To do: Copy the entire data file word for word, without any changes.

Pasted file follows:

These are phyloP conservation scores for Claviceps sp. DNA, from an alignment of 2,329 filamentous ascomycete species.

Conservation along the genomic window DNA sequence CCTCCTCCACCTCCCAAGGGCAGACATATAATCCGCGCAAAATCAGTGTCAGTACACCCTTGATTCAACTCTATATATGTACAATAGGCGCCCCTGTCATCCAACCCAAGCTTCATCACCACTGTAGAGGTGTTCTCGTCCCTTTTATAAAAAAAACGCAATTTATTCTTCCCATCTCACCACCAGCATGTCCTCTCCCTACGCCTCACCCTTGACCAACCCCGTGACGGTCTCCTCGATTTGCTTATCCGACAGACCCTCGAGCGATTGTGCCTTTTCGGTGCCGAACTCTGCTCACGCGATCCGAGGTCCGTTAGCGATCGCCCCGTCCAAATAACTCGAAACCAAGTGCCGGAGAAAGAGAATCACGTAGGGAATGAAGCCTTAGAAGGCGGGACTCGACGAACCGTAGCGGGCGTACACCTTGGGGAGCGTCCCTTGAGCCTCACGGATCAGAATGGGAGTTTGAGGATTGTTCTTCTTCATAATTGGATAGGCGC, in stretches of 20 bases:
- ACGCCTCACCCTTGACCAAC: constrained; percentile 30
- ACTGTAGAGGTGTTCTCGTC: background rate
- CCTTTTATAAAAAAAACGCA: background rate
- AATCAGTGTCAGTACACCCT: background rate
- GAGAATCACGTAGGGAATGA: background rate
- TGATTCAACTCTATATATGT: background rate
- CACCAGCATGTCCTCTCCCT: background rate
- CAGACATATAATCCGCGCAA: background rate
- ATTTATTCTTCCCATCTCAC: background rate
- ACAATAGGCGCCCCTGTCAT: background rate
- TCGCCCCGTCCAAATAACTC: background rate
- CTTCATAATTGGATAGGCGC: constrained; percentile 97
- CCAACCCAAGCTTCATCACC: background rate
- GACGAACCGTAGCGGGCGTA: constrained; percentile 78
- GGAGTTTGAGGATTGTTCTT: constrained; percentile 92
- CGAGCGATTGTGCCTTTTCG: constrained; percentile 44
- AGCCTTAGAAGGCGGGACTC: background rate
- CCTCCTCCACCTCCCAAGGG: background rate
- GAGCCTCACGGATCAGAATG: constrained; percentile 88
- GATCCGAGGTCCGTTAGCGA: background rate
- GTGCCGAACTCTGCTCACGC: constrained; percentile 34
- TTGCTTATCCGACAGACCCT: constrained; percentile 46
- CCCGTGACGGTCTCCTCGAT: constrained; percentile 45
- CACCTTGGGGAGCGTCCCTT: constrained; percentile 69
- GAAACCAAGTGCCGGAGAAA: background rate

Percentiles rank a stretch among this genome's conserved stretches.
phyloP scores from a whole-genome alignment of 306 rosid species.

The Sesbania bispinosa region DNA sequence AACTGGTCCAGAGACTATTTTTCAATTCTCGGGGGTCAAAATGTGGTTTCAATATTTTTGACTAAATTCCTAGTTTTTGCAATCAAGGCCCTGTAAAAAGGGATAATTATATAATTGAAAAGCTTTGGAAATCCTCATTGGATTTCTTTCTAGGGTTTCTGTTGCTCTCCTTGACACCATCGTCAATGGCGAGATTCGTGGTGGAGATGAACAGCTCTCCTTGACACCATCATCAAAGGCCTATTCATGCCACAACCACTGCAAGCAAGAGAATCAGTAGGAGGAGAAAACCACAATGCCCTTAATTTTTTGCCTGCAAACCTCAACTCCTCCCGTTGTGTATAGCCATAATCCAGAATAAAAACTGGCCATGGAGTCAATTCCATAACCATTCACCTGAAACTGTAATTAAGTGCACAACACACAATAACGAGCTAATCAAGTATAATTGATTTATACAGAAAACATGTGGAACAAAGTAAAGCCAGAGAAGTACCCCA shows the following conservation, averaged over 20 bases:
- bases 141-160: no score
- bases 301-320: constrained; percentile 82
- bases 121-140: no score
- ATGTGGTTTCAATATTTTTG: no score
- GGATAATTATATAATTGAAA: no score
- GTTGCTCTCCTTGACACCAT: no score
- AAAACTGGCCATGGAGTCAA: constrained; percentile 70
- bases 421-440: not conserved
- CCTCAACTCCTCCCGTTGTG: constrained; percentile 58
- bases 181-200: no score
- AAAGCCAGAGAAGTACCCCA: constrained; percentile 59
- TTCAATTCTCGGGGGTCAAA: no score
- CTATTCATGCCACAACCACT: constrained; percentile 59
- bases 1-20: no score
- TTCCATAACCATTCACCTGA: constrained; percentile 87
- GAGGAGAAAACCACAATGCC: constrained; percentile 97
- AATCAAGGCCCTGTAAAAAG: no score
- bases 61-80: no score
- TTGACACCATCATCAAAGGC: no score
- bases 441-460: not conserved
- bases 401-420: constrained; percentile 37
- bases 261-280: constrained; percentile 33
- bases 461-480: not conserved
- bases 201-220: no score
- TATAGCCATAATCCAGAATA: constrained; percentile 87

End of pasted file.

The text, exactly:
These are phyloP conservation scores for Claviceps sp. DNA, from an alignment of 2,329 filamentous ascomycete species.

Conservation along the genomic window DNA sequence CCTCCTCCACCTCCCAAGGGCAGACATATAATCCGCGCAAAATCAGTGTCAGTACACCCTTGATTCAACTCTATATATGTACAATAGGCGCCCCTGTCATCCAACCCAAGCTTCATCACCACTGTAGAGGTGTTCTCGTCCCTTTTATAAAAAAAACGCAATTTATTCTTCCCATCTCACCACCAGCATGTCCTCTCCCTACGCCTCACCCTTGACCAACCCCGTGACGGTCTCCTCGATTTGCTTATCCGACAGACCCTCGAGCGATTGTGCCTTTTCGGTGCCGAACTCTGCTCACGCGATCCGAGGTCCGTTAGCGATCGCCCCGTCCAAATAACTCGAAACCAAGTGCCGGAGAAAGAGAATCACGTAGGGAATGAAGCCTTAGAAGGCGGGACTCGACGAACCGTAGCGGGCGTACACCTTGGGGAGCGTCCCTTGAGCCTCACGGATCAGAATGGGAGTTTGAGGATTGTTCTTCTTCATAATTGGATAGGCGC, in stretches of 20 bases:
- ACGCCTCACCCTTGACCAAC: constrained; percentile 30
- ACTGTAGAGGTGTTCTCGTC: background rate
- CCTTTTATAAAAAAAACGCA: background rate
- AATCAGTGTCAGTACACCCT: background rate
- GAGAATCACGTAGGGAATGA: background rate
- TGATTCAACTCTATATATGT: background rate
- CACCAGCATGTCCTCTCCCT: background rate
- CAGACATATAATCCGCGCAA: background rate
- ATTTATTCTTCCCATCTCAC: background rate
- ACAATAGGCGCCCCTGTCAT: background rate
- TCGCCCCGTCCAAATAACTC: background rate
- CTTCATAATTGGATAGGCGC: constrained; percentile 97
- CCAACCCAAGCTTCATCACC: background rate
- GACGAACCGTAGCGGGCGTA: constrained; percentile 78
- GGAGTTTGAGGATTGTTCTT: constrained; percentile 92
- CGAGCGATTGTGCCTTTTCG: constrained; percentile 44
- AGCCTTAGAAGGCGGGACTC: background rate
- CCTCCTCCACCTCCCAAGGG: background rate
- GAGCCTCACGGATCAGAATG: constrained; percentile 88
- GATCCGAGGTCCGTTAGCGA: background rate
- GTGCCGAACTCTGCTCACGC: constrained; percentile 34
- TTGCTTATCCGACAGACCCT: constrained; percentile 46
- CCCGTGACGGTCTCCTCGAT: constrained; percentile 45
- CACCTTGGGGAGCGTCCCTT: constrained; percentile 69
- GAAACCAAGTGCCGGAGAAA: background rate

Percentiles rank a stretch among this genome's conserved stretches.
phyloP scores from a whole-genome alignment of 306 rosid species.

The Sesbania bispinosa region DNA sequence AACTGGTCCAGAGACTATTTTTCAATTCTCGGGGGTCAAAATGTGGTTTCAATATTTTTGACTAAATTCCTAGTTTTTGCAATCAAGGCCCTGTAAAAAGGGATAATTATATAATTGAAAAGCTTTGGAAATCCTCATTGGATTTCTTTCTAGGGTTTCTGTTGCTCTCCTTGACACCATCGTCAATGGCGAGATTCGTGGTGGAGATGAACAGCTCTCCTTGACACCATCATCAAAGGCCTATTCATGCCACAACCACTGCAAGCAAGAGAATCAGTAGGAGGAGAAAACCACAATGCCCTTAATTTTTTGCCTGCAAACCTCAACTCCTCCCGTTGTGTATAGCCATAATCCAGAATAAAAACTGGCCATGGAGTCAATTCCATAACCATTCACCTGAAACTGTAATTAAGTGCACAACACACAATAACGAGCTAATCAAGTATAATTGATTTATACAGAAAACATGTGGAACAAAGTAAAGCCAGAGAAGTACCCCA shows the following conservation, averaged over 20 bases:
- bases 141-160: no score
- bases 301-320: constrained; percentile 82
- bases 121-140: no score
- ATGTGGTTTCAATATTTTTG: no score
- GGATAATTATATAATTGAAA: no score
- GTTGCTCTCCTTGACACCAT: no score
- AAAACTGGCCATGGAGTCAA: constrained; percentile 70
- bases 421-440: not conserved
- CCTCAACTCCTCCCGTTGTG: constrained; percentile 58
- bases 181-200: no score
- AAAGCCAGAGAAGTACCCCA: constrained; percentile 59
- TTCAATTCTCGGGGGTCAAA: no score
- CTATTCATGCCACAACCACT: constrained; percentile 59
- bases 1-20: no score
- TTCCATAACCATTCACCTGA: constrained; percentile 87
- GAGGAGAAAACCACAATGCC: constrained; percentile 97
- AATCAAGGCCCTGTAAAAAG: no score
- bases 61-80: no score
- TTGACACCATCATCAAAGGC: no score
- bases 441-460: not conserved
- bases 401-420: constrained; percentile 37
- bases 261-280: constrained; percentile 33
- bases 461-480: not conserved
- bases 201-220: no score
- TATAGCCATAATCCAGAATA: constrained; percentile 87